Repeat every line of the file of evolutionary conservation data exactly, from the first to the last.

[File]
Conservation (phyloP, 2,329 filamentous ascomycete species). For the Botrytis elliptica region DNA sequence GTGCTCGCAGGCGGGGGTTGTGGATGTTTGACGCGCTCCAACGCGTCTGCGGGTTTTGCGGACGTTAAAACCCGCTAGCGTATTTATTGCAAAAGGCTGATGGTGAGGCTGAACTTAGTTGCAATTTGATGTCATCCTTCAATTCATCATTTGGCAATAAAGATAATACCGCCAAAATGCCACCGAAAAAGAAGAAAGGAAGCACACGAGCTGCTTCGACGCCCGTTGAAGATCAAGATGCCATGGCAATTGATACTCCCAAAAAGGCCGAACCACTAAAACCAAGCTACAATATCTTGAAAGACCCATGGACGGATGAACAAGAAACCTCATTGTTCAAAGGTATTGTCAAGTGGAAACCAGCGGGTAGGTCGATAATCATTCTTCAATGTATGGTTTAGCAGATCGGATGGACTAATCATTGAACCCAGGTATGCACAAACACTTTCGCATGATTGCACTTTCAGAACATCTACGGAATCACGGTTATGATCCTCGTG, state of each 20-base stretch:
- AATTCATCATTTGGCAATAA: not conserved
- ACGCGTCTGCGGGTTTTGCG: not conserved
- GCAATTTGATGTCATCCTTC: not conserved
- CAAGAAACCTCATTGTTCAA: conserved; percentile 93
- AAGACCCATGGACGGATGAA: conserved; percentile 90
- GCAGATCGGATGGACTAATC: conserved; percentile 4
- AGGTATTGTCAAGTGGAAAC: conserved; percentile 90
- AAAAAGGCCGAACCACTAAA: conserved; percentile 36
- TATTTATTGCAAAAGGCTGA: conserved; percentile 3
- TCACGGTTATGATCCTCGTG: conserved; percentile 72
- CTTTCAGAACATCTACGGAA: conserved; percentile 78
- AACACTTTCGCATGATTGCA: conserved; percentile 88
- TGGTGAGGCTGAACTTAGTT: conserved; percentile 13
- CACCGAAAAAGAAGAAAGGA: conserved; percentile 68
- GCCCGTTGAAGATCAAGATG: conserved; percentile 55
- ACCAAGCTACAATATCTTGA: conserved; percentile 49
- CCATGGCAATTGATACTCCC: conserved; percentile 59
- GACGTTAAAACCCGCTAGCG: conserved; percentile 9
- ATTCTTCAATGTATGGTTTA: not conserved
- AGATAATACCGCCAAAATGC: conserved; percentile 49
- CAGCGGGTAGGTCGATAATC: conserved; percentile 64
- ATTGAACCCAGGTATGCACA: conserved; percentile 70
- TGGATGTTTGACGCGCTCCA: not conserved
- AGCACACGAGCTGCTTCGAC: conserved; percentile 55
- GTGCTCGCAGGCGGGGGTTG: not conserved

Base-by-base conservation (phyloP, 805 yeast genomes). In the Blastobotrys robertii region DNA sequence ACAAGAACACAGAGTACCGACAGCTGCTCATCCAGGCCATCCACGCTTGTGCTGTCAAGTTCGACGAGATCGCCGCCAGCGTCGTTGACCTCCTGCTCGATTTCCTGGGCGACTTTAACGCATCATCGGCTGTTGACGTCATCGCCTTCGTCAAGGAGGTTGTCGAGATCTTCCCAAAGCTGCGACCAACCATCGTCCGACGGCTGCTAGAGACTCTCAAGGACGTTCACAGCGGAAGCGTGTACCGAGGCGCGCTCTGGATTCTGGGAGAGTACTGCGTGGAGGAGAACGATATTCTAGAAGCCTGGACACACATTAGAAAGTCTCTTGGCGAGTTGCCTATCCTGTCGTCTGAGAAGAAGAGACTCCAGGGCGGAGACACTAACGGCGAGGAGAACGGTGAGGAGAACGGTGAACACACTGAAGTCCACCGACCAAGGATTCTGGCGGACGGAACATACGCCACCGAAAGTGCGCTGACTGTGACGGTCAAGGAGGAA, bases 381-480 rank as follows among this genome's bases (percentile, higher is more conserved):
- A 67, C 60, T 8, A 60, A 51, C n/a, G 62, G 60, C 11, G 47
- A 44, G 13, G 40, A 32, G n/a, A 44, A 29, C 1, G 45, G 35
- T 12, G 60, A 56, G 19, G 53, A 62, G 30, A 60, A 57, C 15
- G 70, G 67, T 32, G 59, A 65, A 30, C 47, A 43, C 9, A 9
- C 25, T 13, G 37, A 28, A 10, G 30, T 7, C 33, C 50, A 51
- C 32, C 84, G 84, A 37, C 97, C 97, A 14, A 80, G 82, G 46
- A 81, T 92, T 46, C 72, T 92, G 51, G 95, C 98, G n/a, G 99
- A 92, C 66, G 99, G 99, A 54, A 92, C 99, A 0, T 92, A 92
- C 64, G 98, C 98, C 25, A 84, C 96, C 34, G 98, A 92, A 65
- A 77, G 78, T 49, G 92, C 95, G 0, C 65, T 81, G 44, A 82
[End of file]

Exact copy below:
Conservation (phyloP, 2,329 filamentous ascomycete species). For the Botrytis elliptica region DNA sequence GTGCTCGCAGGCGGGGGTTGTGGATGTTTGACGCGCTCCAACGCGTCTGCGGGTTTTGCGGACGTTAAAACCCGCTAGCGTATTTATTGCAAAAGGCTGATGGTGAGGCTGAACTTAGTTGCAATTTGATGTCATCCTTCAATTCATCATTTGGCAATAAAGATAATACCGCCAAAATGCCACCGAAAAAGAAGAAAGGAAGCACACGAGCTGCTTCGACGCCCGTTGAAGATCAAGATGCCATGGCAATTGATACTCCCAAAAAGGCCGAACCACTAAAACCAAGCTACAATATCTTGAAAGACCCATGGACGGATGAACAAGAAACCTCATTGTTCAAAGGTATTGTCAAGTGGAAACCAGCGGGTAGGTCGATAATCATTCTTCAATGTATGGTTTAGCAGATCGGATGGACTAATCATTGAACCCAGGTATGCACAAACACTTTCGCATGATTGCACTTTCAGAACATCTACGGAATCACGGTTATGATCCTCGTG, state of each 20-base stretch:
- AATTCATCATTTGGCAATAA: not conserved
- ACGCGTCTGCGGGTTTTGCG: not conserved
- GCAATTTGATGTCATCCTTC: not conserved
- CAAGAAACCTCATTGTTCAA: conserved; percentile 93
- AAGACCCATGGACGGATGAA: conserved; percentile 90
- GCAGATCGGATGGACTAATC: conserved; percentile 4
- AGGTATTGTCAAGTGGAAAC: conserved; percentile 90
- AAAAAGGCCGAACCACTAAA: conserved; percentile 36
- TATTTATTGCAAAAGGCTGA: conserved; percentile 3
- TCACGGTTATGATCCTCGTG: conserved; percentile 72
- CTTTCAGAACATCTACGGAA: conserved; percentile 78
- AACACTTTCGCATGATTGCA: conserved; percentile 88
- TGGTGAGGCTGAACTTAGTT: conserved; percentile 13
- CACCGAAAAAGAAGAAAGGA: conserved; percentile 68
- GCCCGTTGAAGATCAAGATG: conserved; percentile 55
- ACCAAGCTACAATATCTTGA: conserved; percentile 49
- CCATGGCAATTGATACTCCC: conserved; percentile 59
- GACGTTAAAACCCGCTAGCG: conserved; percentile 9
- ATTCTTCAATGTATGGTTTA: not conserved
- AGATAATACCGCCAAAATGC: conserved; percentile 49
- CAGCGGGTAGGTCGATAATC: conserved; percentile 64
- ATTGAACCCAGGTATGCACA: conserved; percentile 70
- TGGATGTTTGACGCGCTCCA: not conserved
- AGCACACGAGCTGCTTCGAC: conserved; percentile 55
- GTGCTCGCAGGCGGGGGTTG: not conserved

Base-by-base conservation (phyloP, 805 yeast genomes). In the Blastobotrys robertii region DNA sequence ACAAGAACACAGAGTACCGACAGCTGCTCATCCAGGCCATCCACGCTTGTGCTGTCAAGTTCGACGAGATCGCCGCCAGCGTCGTTGACCTCCTGCTCGATTTCCTGGGCGACTTTAACGCATCATCGGCTGTTGACGTCATCGCCTTCGTCAAGGAGGTTGTCGAGATCTTCCCAAAGCTGCGACCAACCATCGTCCGACGGCTGCTAGAGACTCTCAAGGACGTTCACAGCGGAAGCGTGTACCGAGGCGCGCTCTGGATTCTGGGAGAGTACTGCGTGGAGGAGAACGATATTCTAGAAGCCTGGACACACATTAGAAAGTCTCTTGGCGAGTTGCCTATCCTGTCGTCTGAGAAGAAGAGACTCCAGGGCGGAGACACTAACGGCGAGGAGAACGGTGAGGAGAACGGTGAACACACTGAAGTCCACCGACCAAGGATTCTGGCGGACGGAACATACGCCACCGAAAGTGCGCTGACTGTGACGGTCAAGGAGGAA, bases 381-480 rank as follows among this genome's bases (percentile, higher is more conserved):
- A 67, C 60, T 8, A 60, A 51, C n/a, G 62, G 60, C 11, G 47
- A 44, G 13, G 40, A 32, G n/a, A 44, A 29, C 1, G 45, G 35
- T 12, G 60, A 56, G 19, G 53, A 62, G 30, A 60, A 57, C 15
- G 70, G 67, T 32, G 59, A 65, A 30, C 47, A 43, C 9, A 9
- C 25, T 13, G 37, A 28, A 10, G 30, T 7, C 33, C 50, A 51
- C 32, C 84, G 84, A 37, C 97, C 97, A 14, A 80, G 82, G 46
- A 81, T 92, T 46, C 72, T 92, G 51, G 95, C 98, G n/a, G 99
- A 92, C 66, G 99, G 99, A 54, A 92, C 99, A 0, T 92, A 92
- C 64, G 98, C 98, C 25, A 84, C 96, C 34, G 98, A 92, A 65
- A 77, G 78, T 49, G 92, C 95, G 0, C 65, T 81, G 44, A 82